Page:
I’ve been blustering about the Oregon offense and how I feel it is vastly underachieving its potential. Yet listening to Joey Harrington on Talking Ducks the other night helped give me a little different perspective on it. His 2001 team was truly the No. 2 team in the nation, yet that team won a ton of close games and the winning point-margin for the season was not impressive as you see below. Joey referred to the Cal win last week as something you would see in the NFL, and had that game been on Sunday instead of Saturday, everybody would be praising the team and the coaches.
I thought further about the point-margins as Oregon football historian and professional writer Brian Libby also brought this to my attention recently, and I have a summary listed below. These were all good teams, and they are being compared to the present in terms of the average point-margin, which is the difference between points scored and points allowed.
Year Record Final Ranking Points Scored Points Allowed Point-Margin
2011 12-2 No. 4 46.10 24.60 21.50
2010 12-1 No. 3 47.00 18.70 28.30
2012 12-1 No. 2 49.60 21.60 28.00
2014 13-2 No. 2 45.40 23.60 21.80
Now: 4-1 No. 13 34.20 9.80 24.40
2001 11-1 No. 2 34.30 21.30 13.00
2009 10-3 No. 11 36.10 23.80 12.30
Staring at these and pondering gave me further perspective in that the surprise element of running the No-Huddle and teams simply not being prepared for it are long gone. Additional points in the point-margin because of that factor will simply never happen again. I will certainly also admit that the talent at running back and receiver was far superior on some of those teams compared to what we have now. So the question that I had to address personally was …
“Am I being fair in how I’m comparing the present to what I want for the Ducks and what they can actually achieve — especially compared to the past?”
I am certainly a little torn on this issue, since I believe that our current point-margin of 24 points is actually quite good historically. But it is not due to the offense, as it is a credit to the defense. Being realistic, having a season average of holding opponents below 10 points per game is untenable with the more potent offenses Oregon has yet to face. Yet you would also think that the offense would get better, right?
Or, as Harrington showed us in 2001 … maybe it doesn’t matter. Getting the win, however gritty, is really all that matters, right? Logically that makes sense to me, yet emotionally I feel this offense is leaving points on the field, as both the coaches and players could produce more results. Yet we could slip through the conference — not because of superior team play, but because the conference looks weaker than it did on opening day.
We can grind this out in a cerebral way, but we also have the eyeball test. And that is highly subjective, as I’ve noticed in the comments this week from this superb Oregon football community. Internally, my Duck head and heart are squabbling, and I think I’m just going to have to slowly process the feelings versus what makes good intellectual sense. (If I keep this up, I may need to chat with some of the mental health professionals that participate on this site!)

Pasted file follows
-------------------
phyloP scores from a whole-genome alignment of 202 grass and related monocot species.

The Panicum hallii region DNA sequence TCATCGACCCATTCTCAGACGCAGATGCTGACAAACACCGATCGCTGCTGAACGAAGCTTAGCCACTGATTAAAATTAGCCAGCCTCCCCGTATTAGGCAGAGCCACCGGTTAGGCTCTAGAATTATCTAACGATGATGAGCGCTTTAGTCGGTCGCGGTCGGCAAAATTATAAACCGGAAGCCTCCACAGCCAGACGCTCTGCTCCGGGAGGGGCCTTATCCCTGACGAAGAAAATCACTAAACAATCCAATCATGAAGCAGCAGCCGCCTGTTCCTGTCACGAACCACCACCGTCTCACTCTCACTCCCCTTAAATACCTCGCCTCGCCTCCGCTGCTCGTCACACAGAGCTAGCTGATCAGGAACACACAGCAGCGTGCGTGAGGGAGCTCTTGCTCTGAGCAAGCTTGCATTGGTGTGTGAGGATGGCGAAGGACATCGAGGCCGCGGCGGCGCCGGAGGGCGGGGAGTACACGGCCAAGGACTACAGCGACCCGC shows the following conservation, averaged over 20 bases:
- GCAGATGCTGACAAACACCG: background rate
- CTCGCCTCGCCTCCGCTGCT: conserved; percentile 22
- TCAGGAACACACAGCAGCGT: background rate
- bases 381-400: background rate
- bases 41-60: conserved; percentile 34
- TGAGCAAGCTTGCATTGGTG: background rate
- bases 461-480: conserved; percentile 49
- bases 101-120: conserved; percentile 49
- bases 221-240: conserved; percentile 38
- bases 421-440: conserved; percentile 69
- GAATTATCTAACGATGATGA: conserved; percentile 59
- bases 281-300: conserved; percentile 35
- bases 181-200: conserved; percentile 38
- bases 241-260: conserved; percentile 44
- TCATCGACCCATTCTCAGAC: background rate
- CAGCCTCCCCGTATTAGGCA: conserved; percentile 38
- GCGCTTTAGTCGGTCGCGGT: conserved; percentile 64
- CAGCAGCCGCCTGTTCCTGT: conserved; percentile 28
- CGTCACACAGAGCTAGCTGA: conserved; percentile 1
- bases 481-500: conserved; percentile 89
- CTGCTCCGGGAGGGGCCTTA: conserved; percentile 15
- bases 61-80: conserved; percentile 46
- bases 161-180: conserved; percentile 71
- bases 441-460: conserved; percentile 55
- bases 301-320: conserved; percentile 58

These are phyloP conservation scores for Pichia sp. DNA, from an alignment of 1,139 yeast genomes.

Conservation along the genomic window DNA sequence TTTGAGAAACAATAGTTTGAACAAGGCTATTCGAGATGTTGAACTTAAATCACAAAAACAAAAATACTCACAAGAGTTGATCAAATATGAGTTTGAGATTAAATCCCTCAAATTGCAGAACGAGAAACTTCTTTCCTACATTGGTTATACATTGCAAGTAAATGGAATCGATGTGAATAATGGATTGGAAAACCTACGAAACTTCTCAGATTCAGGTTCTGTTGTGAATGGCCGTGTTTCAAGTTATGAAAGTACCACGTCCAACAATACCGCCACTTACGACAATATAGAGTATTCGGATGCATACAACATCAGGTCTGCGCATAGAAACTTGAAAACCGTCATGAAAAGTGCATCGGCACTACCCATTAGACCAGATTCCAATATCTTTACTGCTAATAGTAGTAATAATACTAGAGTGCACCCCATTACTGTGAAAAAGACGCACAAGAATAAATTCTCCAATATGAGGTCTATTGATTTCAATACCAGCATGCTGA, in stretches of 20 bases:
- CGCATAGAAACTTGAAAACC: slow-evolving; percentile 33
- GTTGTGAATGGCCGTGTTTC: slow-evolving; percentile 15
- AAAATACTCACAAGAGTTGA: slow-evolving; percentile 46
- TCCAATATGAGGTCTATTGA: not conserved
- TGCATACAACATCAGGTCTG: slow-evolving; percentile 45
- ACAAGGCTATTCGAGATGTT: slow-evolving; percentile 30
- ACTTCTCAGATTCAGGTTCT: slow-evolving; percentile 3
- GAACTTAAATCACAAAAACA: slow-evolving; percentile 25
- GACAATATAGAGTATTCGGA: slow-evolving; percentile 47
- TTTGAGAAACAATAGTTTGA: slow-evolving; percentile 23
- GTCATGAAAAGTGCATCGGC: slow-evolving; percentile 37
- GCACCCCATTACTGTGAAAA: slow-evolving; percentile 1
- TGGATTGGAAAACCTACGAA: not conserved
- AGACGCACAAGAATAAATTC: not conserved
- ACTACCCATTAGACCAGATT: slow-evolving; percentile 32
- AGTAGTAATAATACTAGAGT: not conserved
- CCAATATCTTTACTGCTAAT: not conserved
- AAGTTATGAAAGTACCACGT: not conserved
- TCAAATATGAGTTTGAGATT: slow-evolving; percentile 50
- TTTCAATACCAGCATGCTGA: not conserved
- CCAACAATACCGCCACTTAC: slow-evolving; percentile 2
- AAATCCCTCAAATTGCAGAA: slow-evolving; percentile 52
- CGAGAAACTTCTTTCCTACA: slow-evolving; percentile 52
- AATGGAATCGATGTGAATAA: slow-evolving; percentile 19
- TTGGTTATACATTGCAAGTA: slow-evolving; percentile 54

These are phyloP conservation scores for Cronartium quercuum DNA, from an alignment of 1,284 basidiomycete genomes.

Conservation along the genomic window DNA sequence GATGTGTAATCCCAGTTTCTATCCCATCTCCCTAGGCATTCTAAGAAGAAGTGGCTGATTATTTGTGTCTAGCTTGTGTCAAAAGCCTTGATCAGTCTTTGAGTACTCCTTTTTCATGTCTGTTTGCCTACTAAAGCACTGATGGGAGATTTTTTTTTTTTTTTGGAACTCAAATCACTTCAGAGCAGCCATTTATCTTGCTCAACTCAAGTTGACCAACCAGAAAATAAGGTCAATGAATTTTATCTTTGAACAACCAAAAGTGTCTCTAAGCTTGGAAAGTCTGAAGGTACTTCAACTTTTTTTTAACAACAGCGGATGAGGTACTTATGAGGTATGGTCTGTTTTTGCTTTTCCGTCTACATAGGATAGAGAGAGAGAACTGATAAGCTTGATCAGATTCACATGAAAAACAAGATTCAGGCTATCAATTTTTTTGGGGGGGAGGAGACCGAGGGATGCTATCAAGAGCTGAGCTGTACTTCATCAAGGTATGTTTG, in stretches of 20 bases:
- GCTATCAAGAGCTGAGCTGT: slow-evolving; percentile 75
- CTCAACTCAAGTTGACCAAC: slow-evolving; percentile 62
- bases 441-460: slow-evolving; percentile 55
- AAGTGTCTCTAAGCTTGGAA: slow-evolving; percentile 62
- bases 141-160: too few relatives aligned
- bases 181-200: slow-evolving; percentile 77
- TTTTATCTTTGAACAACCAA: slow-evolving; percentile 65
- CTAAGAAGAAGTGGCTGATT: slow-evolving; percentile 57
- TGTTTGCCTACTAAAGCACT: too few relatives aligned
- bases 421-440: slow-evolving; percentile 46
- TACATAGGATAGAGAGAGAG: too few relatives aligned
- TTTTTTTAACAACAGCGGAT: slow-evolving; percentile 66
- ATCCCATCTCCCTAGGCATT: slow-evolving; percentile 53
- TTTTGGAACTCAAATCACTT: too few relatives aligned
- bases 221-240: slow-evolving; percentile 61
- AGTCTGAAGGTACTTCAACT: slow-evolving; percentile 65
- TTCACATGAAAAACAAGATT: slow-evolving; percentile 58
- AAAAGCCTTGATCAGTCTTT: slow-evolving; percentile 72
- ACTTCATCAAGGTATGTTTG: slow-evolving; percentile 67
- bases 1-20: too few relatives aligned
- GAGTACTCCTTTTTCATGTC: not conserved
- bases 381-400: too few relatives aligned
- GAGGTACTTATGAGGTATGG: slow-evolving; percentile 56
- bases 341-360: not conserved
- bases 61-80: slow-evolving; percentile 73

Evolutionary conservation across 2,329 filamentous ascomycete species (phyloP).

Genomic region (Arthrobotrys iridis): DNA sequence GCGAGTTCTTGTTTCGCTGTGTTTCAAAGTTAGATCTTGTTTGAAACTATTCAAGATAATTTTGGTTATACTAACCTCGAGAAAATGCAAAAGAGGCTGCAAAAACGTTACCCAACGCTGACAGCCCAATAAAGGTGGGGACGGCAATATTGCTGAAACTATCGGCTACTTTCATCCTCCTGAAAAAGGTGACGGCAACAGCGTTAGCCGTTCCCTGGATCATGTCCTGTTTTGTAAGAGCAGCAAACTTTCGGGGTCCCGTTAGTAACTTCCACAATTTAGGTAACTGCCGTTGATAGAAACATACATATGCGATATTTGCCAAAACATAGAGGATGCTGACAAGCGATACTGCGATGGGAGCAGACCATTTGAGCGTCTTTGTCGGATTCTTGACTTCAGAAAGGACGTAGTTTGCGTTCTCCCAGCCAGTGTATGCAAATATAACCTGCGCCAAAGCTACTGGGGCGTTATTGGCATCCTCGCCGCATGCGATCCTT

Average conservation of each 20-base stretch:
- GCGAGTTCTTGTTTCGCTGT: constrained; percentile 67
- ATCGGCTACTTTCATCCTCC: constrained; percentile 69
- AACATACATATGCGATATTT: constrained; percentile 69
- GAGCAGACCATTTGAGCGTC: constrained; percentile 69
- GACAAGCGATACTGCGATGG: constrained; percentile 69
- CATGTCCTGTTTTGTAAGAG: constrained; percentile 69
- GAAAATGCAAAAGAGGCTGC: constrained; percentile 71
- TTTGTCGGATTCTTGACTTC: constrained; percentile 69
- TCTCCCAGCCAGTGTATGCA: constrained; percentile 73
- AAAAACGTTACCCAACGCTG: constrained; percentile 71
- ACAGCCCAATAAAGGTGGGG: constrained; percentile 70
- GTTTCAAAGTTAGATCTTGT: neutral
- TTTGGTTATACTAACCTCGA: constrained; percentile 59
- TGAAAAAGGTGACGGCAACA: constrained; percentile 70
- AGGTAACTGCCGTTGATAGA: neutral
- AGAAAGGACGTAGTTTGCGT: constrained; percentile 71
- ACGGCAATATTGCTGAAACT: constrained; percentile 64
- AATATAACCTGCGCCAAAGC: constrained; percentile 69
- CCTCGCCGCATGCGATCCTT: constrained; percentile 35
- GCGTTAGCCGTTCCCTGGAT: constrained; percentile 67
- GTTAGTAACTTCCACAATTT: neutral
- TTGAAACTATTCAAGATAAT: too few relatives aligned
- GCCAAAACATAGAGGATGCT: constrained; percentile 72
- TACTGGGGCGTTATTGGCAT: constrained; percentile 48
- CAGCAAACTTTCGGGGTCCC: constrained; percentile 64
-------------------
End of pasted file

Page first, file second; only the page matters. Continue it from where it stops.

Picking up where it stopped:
But you all know me by now, in that I love to do the pondering stuff and find some evidence that may almost prove my assertion, yet there is enough ambiguity left for the astute members of this site to point out factors I had not accounted for. I look forward to some of you helping to set me straight …
The picture above is a ghastly memory, and it was the beginning of the end for coach Mark Helfrich. A couple of things consistent with Colorado since that day in 2016 is quarterback Steven Montez (No. 12) and a Buffalo offense that can put a lot of points on the board. Frankly, watching their offense this season is highly entertaining, as so much of it is what Oregon used to do, and they have good balance between running and passing.
Their weakness is on defense, and they have a ton of injuries that should make them vulnerable to giving up even more than the 33 points per conference game they typically allow. The question becomes, can our offense use this as a great opportunity to make Puddles do a ton of push-ups?
“Oh how we love to ponder about our Beloved Ducks!”
Charles Fischer (FishDuck)
Eugene, Oregon Top Photo by John Sperry
Charles Fischer has been an intense fan of the Ducks for over thirty six years and has written reports on football boards for over 20 years. Known as “FishDuck” on those boards, he is acknowledged for providing intense detail in his scrimmage reports and in his Xs and Os play analyses.
He and his wife Lois, a daughter, Christine reside in Eugene, Oregon, where he has been a Financial Advisor for 35 years serving clients in eleven different states. He does not profess to be a coach or analyst, but simply a “hack” that enjoys sharing what he has learned and invites others to correct or add to this body of Oregon Football! See More…
For Greybeards … the EYES Have it!
Want to know a secret about web behavior? Readers don’t like long stretches of sentences in comment posts without any breaks, and most readers don’t even like long paragraphs.
Break it up! After every third sentence in your post…hit “enter” on your keyboard twice if your computer is a PC, or “return” twice if you have a Mac.
This creates natural breaks between scads of sentences, and so many of us thank you for making it easier on our “Greybeard-age” eyes!